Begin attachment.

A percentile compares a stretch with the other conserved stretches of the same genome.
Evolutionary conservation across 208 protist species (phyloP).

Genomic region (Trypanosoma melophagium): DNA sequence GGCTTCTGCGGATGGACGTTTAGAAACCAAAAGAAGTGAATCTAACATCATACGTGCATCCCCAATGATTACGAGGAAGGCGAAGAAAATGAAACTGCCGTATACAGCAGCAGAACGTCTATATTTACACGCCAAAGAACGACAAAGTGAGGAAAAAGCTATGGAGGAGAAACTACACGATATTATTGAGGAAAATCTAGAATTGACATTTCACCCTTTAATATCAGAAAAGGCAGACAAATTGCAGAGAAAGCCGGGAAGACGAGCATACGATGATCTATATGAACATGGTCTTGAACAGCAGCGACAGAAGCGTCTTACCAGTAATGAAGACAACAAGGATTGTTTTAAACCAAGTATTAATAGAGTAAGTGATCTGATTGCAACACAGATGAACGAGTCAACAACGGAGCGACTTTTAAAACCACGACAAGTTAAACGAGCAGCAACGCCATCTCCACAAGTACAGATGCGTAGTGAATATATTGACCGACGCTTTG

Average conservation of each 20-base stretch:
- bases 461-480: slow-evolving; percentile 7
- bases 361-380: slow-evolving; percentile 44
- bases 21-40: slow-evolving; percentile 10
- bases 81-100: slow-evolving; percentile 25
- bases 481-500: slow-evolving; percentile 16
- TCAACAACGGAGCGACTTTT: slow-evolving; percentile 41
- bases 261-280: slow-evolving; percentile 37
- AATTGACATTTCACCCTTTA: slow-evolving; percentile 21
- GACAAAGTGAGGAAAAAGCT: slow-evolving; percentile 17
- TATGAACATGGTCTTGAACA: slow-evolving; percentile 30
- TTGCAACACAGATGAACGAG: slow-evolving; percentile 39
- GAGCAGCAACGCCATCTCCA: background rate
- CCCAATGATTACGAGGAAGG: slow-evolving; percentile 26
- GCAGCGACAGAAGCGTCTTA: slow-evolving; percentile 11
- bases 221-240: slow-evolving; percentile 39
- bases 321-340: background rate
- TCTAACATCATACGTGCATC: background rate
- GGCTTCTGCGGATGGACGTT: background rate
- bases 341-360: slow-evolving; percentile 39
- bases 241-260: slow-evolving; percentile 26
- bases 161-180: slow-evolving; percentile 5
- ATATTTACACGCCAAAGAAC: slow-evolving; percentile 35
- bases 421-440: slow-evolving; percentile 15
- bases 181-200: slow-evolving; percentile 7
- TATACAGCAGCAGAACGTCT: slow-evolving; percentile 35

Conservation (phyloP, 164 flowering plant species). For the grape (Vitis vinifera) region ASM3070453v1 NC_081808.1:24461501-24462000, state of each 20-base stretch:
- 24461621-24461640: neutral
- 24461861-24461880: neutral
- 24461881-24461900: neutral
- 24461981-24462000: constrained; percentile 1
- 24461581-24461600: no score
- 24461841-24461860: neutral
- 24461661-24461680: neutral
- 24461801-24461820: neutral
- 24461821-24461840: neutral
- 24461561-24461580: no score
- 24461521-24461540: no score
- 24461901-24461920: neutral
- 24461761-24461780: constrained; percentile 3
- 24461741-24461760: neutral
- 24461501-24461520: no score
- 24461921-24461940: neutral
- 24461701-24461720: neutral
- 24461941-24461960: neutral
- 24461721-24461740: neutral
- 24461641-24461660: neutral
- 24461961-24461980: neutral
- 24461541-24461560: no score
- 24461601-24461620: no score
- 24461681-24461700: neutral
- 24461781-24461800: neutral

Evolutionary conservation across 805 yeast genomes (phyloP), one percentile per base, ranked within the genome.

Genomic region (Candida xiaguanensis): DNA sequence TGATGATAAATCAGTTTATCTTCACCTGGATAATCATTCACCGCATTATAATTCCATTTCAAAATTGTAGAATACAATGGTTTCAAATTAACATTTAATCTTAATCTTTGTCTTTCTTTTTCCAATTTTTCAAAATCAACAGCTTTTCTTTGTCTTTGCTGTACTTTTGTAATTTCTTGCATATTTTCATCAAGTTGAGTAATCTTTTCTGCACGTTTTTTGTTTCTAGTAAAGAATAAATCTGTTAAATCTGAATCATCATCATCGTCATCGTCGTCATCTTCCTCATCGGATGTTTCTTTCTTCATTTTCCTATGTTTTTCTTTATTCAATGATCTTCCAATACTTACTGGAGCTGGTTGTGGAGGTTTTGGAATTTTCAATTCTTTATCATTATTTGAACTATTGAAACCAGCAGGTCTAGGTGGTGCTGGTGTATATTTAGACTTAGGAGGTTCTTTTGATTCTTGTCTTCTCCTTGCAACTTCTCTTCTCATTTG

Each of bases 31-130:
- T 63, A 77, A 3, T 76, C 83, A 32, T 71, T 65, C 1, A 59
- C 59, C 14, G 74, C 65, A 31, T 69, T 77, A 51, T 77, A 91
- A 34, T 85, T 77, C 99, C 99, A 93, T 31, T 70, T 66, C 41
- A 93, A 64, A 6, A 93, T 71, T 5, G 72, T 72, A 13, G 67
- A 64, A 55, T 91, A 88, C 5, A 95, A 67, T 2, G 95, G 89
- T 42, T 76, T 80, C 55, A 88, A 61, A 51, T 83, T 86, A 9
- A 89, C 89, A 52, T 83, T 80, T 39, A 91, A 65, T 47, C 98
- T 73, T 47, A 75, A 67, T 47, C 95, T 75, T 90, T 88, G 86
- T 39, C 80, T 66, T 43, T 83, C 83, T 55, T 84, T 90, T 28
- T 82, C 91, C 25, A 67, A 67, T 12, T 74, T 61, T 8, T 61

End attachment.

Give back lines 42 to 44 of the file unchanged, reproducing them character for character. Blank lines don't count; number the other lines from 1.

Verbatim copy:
- 24461901-24461920: neutral
- 24461761-24461780: constrained; percentile 3
- 24461741-24461760: neutral